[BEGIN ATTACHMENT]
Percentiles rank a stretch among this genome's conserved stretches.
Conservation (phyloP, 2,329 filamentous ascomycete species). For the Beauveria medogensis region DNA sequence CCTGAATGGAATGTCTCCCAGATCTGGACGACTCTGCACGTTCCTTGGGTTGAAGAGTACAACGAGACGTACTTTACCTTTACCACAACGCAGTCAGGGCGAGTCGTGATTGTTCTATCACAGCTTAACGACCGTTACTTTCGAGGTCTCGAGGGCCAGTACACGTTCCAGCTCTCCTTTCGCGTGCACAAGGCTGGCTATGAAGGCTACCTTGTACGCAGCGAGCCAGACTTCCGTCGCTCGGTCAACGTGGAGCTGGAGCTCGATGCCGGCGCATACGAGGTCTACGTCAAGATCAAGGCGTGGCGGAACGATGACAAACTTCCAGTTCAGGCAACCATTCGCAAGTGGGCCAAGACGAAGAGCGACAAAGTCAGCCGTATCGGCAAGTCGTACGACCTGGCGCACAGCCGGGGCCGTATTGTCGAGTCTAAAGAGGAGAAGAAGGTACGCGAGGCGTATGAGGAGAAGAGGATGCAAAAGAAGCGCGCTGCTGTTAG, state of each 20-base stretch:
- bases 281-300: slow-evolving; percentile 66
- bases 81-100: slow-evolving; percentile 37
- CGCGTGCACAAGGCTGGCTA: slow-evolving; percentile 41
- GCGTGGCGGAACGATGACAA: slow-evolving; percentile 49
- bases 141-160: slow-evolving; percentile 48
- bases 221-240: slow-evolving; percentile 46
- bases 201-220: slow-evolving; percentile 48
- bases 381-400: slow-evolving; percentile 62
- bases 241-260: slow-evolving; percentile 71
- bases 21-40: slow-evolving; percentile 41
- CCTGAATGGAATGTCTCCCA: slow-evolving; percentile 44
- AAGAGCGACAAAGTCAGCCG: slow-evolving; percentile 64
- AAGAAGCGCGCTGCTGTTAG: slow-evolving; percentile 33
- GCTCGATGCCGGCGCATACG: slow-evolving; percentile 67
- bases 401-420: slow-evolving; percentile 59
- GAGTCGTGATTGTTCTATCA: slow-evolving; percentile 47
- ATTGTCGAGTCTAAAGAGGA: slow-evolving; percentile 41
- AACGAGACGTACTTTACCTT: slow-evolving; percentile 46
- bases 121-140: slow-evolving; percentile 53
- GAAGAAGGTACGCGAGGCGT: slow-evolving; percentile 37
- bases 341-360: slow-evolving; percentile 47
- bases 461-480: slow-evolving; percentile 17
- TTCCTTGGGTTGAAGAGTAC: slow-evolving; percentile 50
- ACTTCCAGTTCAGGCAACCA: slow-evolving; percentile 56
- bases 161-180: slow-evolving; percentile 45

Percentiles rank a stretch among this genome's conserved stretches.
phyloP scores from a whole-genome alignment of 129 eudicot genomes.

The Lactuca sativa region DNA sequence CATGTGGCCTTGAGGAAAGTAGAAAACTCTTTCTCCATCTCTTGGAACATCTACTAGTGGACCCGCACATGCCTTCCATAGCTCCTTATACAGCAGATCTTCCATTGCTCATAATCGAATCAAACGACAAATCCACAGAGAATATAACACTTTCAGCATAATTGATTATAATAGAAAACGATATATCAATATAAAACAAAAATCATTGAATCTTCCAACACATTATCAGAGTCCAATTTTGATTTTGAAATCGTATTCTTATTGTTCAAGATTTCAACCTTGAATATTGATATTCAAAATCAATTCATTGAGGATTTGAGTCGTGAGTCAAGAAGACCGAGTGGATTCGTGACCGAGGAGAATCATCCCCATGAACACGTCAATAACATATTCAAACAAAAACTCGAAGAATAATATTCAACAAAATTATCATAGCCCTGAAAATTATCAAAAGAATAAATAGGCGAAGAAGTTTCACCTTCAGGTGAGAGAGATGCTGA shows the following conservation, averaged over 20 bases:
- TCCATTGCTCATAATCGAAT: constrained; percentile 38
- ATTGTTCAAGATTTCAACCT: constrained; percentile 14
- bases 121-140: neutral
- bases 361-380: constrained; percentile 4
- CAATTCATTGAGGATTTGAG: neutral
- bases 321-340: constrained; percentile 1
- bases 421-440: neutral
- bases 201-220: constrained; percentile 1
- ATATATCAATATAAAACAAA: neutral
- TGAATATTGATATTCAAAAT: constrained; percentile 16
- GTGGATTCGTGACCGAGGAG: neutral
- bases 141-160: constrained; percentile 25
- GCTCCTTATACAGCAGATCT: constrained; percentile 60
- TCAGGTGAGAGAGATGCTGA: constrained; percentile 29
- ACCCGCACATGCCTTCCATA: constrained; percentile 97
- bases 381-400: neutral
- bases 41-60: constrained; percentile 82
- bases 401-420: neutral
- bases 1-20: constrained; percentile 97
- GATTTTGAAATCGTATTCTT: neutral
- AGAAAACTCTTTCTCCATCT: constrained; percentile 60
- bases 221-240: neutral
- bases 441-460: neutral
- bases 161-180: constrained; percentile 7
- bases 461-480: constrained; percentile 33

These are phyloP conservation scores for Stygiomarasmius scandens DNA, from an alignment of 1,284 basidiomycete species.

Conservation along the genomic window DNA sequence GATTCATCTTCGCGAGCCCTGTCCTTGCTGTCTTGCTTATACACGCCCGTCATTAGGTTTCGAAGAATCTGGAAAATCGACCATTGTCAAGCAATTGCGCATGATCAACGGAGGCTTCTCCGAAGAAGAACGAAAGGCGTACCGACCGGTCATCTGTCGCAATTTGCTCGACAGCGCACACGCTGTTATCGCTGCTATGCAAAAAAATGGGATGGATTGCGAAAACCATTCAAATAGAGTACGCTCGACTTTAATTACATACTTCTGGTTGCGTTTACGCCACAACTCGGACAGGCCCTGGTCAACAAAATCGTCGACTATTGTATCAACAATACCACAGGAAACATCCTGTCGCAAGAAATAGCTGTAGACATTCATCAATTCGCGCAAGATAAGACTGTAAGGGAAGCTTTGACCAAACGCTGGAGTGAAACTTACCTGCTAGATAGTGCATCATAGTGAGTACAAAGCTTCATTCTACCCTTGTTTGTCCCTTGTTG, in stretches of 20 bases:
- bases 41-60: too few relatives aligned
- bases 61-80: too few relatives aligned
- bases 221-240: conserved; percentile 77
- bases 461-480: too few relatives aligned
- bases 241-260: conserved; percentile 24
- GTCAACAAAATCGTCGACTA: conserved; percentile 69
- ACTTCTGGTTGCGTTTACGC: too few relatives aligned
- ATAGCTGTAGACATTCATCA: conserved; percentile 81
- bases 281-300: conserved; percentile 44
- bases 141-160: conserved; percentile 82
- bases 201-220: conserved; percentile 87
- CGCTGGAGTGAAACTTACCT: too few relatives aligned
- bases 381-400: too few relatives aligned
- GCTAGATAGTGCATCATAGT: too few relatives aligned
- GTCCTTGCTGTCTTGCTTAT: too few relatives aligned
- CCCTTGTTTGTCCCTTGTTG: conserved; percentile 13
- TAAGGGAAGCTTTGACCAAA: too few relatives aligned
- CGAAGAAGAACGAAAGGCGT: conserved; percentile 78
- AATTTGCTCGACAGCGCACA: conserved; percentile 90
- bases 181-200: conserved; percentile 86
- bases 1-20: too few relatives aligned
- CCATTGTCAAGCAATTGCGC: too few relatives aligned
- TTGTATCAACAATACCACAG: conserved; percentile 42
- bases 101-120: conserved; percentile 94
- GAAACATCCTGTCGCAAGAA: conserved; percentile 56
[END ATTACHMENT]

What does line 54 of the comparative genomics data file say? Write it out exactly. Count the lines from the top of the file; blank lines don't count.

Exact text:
- bases 161-180: constrained; percentile 7